The Court further said in n. 15 on page 56, 85 S.Ct. on page 254:
"The present three-year limitation on assessment of ordinary deficiencies relieves the taxpayer of concern for further assessments of that type, but it by no means follows that it limits the right of the Government to investigate with respect to deficiencies for which no statute of limitations is imposed."
Here, a substantial omission of income by the taxpayer in 1964 would be assessable until 1971 under § 6501(e). Additionally, discovery of a false return or a willful attempt to evade the tax would completely remove any limitation on assessment under § 6501(c) (1) and (2).
Taxpayer argues that Powell is not dispositive because in the instant case there is no allegation or evidence of fraud, but such was the situation in United States v. Wozniak, 381 F.2d 764 (6th Cir. 1967), in which that court cited, in addition to Powell, Ryan v. United States, 379 U.S. 61, 85 S.Ct. 232, 13 L.Ed. 2d 122 (1964), handed down simultaneously with Powell, in holding that the Supreme Court cases were dispositive of the issue there. We agree with the rationale in Wozniak in its interpretation of the Powell and Ryan cases, and hold that the Secretary of the Treasury or his delegate had the authority to make use of the summons in the instant case.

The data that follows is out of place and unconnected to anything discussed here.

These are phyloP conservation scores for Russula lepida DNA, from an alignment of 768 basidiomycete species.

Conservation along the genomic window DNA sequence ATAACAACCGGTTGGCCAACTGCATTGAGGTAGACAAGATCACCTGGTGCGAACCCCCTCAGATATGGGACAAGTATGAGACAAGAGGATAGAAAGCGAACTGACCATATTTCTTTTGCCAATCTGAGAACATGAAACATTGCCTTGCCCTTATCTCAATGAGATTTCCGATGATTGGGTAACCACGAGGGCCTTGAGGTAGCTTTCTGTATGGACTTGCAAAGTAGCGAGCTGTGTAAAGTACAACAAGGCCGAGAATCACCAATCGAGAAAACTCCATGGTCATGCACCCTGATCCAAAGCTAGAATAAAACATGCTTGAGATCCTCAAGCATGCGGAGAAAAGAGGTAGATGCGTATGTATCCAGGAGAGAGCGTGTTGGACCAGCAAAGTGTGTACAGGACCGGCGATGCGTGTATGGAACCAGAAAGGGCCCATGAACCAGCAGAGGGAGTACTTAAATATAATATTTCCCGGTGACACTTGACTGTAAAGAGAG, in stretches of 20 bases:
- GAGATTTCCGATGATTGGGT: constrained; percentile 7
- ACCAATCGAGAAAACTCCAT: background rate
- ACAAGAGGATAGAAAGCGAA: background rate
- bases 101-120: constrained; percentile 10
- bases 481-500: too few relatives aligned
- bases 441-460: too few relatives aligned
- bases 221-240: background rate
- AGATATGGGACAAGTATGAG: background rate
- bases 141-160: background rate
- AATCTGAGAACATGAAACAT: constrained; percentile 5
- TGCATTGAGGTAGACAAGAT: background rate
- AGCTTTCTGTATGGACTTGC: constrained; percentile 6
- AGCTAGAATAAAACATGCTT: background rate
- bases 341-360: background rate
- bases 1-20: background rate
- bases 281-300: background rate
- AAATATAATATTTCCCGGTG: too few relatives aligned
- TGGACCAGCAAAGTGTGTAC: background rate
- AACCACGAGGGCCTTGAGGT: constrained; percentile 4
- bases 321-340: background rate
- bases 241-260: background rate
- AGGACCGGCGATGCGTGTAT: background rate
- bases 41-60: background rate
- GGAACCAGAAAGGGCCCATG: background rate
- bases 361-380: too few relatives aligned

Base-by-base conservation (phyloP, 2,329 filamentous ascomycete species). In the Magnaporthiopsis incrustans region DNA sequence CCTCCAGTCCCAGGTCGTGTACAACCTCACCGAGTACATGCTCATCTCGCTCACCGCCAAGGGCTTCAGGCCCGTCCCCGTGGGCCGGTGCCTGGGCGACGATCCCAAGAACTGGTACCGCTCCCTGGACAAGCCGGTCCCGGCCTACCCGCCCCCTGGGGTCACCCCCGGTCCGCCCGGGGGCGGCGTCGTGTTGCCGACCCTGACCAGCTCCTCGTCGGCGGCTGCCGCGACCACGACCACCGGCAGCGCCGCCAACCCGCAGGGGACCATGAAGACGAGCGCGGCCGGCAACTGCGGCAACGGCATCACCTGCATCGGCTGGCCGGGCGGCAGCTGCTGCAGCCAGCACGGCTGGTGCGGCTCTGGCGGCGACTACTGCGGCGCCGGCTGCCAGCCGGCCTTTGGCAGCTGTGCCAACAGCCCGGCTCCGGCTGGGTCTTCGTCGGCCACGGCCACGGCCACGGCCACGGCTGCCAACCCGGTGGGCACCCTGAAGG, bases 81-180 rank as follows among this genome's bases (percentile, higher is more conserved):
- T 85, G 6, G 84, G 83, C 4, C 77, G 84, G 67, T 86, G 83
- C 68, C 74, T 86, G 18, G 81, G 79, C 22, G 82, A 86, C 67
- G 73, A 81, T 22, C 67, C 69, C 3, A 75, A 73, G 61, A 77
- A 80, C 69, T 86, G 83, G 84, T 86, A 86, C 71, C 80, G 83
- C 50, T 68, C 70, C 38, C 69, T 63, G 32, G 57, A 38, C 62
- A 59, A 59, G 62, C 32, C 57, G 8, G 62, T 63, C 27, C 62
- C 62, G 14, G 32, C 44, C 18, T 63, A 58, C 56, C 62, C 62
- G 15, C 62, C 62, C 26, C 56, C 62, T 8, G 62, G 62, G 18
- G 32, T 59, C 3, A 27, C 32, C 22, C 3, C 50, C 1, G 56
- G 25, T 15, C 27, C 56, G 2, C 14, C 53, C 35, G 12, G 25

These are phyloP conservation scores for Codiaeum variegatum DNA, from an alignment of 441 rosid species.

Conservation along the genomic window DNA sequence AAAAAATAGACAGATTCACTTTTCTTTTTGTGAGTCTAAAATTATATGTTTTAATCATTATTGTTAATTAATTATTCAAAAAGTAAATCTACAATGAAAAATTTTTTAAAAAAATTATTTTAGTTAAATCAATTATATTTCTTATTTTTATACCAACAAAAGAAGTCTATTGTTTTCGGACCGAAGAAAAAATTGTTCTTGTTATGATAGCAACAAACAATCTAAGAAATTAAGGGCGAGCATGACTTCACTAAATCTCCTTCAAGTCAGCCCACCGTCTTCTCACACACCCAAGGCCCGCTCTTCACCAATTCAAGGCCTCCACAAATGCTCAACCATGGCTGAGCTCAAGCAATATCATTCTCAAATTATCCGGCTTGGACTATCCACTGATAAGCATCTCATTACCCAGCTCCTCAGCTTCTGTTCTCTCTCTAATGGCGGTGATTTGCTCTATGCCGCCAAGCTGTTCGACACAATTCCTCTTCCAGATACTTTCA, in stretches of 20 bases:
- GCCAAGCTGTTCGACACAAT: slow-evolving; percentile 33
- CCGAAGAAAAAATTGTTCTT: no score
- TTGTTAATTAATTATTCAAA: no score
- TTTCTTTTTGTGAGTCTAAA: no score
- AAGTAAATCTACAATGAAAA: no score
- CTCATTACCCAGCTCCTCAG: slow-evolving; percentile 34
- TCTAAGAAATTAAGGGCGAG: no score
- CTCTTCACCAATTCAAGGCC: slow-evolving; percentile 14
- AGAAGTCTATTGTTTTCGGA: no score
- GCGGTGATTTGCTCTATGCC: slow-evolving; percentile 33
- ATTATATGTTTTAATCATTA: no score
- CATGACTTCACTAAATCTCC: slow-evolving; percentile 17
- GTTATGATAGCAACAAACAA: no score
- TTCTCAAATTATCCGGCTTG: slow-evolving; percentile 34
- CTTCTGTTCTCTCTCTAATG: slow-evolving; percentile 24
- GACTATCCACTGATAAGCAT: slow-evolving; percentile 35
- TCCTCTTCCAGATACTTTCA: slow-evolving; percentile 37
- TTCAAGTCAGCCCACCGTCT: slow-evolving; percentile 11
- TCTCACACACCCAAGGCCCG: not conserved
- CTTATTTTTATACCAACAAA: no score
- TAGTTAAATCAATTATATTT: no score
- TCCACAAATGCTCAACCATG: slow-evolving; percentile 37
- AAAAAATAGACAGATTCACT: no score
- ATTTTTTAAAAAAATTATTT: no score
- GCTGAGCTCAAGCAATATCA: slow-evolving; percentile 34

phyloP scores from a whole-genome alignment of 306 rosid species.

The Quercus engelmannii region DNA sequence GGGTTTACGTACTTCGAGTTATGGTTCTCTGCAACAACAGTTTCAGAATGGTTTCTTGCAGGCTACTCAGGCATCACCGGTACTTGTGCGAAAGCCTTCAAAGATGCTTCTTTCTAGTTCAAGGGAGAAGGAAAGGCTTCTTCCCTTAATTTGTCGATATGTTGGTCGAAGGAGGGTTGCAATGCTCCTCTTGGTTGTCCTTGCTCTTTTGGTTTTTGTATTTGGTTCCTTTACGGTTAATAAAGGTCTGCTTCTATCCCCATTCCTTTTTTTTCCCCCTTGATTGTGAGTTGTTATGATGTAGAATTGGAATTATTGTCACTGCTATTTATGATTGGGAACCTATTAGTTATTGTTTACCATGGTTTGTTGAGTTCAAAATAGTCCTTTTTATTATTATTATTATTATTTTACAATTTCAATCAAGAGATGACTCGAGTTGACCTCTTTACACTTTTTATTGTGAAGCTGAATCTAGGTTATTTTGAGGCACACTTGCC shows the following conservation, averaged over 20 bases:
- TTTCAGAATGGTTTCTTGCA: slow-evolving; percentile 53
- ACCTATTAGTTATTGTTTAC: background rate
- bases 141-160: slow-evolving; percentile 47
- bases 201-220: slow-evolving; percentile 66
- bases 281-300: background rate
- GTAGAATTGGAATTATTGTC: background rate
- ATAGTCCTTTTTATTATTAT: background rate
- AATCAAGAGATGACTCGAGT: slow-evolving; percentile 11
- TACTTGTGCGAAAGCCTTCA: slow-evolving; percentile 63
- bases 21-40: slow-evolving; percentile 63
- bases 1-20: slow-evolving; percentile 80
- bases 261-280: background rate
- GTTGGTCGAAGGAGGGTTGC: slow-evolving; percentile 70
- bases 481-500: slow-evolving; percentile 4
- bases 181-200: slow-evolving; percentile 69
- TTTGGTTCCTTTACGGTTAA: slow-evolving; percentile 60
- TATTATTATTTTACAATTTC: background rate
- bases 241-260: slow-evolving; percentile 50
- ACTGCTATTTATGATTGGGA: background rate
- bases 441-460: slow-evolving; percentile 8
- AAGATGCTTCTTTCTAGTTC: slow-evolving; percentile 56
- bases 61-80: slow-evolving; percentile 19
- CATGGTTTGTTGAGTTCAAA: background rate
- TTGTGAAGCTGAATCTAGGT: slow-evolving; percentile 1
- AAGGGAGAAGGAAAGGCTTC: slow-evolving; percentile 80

Proper Purpose. The district court found from undisputed evidence that the investigation sought by the Government was for the purpose of determining the correct income tax liability of the corporation for the years in question and that this was a proper purpose. This would appear indisputable. It is true that the investigation may disclose facts that might warrant criminal prosecution or assessment of civil fraud penalties, but this would not impair the validity of the summons. In United States v. Hayes, 408 F.2d 932, 936 (7th Cir. 1969), the court said:
"The fact that an investigation for the purpose of determining tax liability is deemed likely to produce evidence warranting criminal prosecution does not make the use of summons an improper use."
See also McGarry v. Riley, 363 F.2d 421, 424 (1st Cir. 1966), cert. denied, 385 U.S. 969, 87 S.Ct. 502, 17 L.Ed.2d 433 (1966); Wild v. United States, 362 F.2d 206, 209 (9th Cir. 1966); Sanford v. United States, 358 F.2d 685, 686 (5th Cir. 1966).